Disappearing Earth

Disappearing Earth
Author: Julia Phillips
Publsiher: Vintage
Total Pages: 272
Release: 2019-05-14
Genre: Fiction
ISBN: 9780525520429

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One of The New York Times 10 Best Books of the Year National Book Award Finalist Finalist for the National Book Critics Circle John Leonard Prize Finalist for the Center for Fiction First Novel Prize Finalist for the New York Public Library's Young Lions Fiction Award National Best Seller "Splendidly imagined . . . Thrilling" --Simon Winchester "A genuine masterpiece" --Gary Shteyngart Spellbinding, moving--evoking a fascinating region on the other side of the world--this suspenseful and haunting story announces the debut of a profoundly gifted writer. One August afternoon, on the shoreline of the Kamchatka peninsula at the northeastern edge of Russia, two girls--sisters, eight and eleven--go missing. In the ensuing weeks, then months, the police investigation turns up nothing. Echoes of the disappearance reverberate across a tightly woven community, with the fear and loss felt most deeply among its women. Taking us through a year in Kamchatka, Disappearing Earth enters with astonishing emotional acuity the worlds of a cast of richly drawn characters, all connected by the crime: a witness, a neighbor, a detective, a mother. We are transported to vistas of rugged beauty--densely wooded forests, open expanses of tundra, soaring volcanoes, and the glassy seas that border Japan and Alaska--and into a region as complex as it is alluring, where social and ethnic tensions have long simmered, and where outsiders are often the first to be accused. In a story as propulsive as it is emotionally engaging, and through a young writer's virtuosic feat of empathy and imagination, this powerful novel brings us to a new understanding of the intricate bonds of family and community, in a Russia unlike any we have seen before.

Challenging Misrepresentations of Black Womanhood

Challenging Misrepresentations of Black Womanhood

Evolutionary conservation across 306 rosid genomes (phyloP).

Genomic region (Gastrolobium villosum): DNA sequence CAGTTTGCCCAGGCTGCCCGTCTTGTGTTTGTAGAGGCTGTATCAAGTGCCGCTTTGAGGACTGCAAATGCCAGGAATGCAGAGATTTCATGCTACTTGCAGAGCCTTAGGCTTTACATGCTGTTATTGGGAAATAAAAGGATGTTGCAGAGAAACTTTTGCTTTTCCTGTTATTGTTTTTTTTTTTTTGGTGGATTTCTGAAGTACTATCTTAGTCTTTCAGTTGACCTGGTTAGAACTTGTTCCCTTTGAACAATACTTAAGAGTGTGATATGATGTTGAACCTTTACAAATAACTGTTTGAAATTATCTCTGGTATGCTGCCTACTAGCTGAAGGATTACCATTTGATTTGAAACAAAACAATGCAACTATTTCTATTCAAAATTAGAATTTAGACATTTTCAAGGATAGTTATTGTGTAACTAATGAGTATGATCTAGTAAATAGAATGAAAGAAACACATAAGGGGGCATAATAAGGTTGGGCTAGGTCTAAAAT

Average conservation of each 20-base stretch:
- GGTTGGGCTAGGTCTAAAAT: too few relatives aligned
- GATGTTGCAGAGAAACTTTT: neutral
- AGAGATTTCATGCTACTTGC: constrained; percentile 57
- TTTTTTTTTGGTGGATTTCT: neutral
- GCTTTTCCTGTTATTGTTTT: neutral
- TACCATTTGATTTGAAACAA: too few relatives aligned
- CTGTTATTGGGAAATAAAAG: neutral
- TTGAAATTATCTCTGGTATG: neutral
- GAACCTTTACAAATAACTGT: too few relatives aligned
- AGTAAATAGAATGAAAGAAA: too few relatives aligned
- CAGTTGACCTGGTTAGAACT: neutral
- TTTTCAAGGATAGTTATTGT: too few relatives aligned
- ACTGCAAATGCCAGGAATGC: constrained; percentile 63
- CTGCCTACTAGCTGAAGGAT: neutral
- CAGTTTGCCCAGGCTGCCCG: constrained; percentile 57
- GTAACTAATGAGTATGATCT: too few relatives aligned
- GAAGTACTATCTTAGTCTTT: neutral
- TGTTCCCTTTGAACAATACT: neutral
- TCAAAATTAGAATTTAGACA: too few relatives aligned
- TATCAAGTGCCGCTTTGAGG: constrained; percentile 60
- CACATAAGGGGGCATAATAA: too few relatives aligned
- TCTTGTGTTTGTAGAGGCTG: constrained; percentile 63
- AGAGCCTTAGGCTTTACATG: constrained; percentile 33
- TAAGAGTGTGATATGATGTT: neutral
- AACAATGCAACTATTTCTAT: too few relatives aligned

Author: Marquita M. Gammage,Antwanisha Alameen-Shavers
Publsiher: Anthem Press
Total Pages: 208
Release: 2019-03-22
Genre: Social Science
ISBN: 9781783089390

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"Challenging Misrepresentations of Black Womanhood" investigates the typecasting of Black womanhood and the larger sociological impact on Black women’s self-perceptions. It details the historical and contemporary use of stereotypes against Black women and how these women work to challenge and dispel false perceptions. The book highlights the role of racist ideas in the reproduction and promotion of stereotypes of Black femaleness in media, literature, artificial intelligence and the perceptions of the general public. Contributors in this collection identify the racist and sexist ideologies behind the misperceptions of Black womanhood and illuminate twenty-first–century stereotypical treatment of Black women such as Michelle Obama and Serena Williams, and explore topics such as comedic expressions of Black motherhood, representations of Black women in television dramas and literature, and identity reclamation and self-determination. "Challenging Misrepresentations of Black Womanhood" establishes the criteria with which to examine the role of stereotypes in the lives of Black women and, more specifically, its impact on their social and psychological well-being.

Nothing in Nature is Private

Nothing in Nature is Private
Author: Claudia Rankine
Publsiher: Cleveland St U Poetry Cntr
Total Pages: 76
Release: 1994
Genre: Poetry
ISBN: 188083409X

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Poetry. African American Studies. "Claudia Rankine is a fiercely gifted young poet. Intelligence, a curiosity and hunger for understanding like some worrying, interior, physical pain, a gift for being alert in the world. She knows when to bless and to curse, to wonder and to judge, and she doesn't flinch. NOTHING IN NATURE IS PRIVATE is an arrival. It's the kind of book that makes you hopeful for American poetry."—Robert Hass "I am excited by Claudia Rankine's poems, their elegance, their emotional force, their scrupulous intimation of multiple identities. Representing brilliantly the prismatic vision of a Jamaican, middle class, intellectual black woman living in America, they address the widest constituency of readers. This is a richly rewarding collection."—Mervyn Morris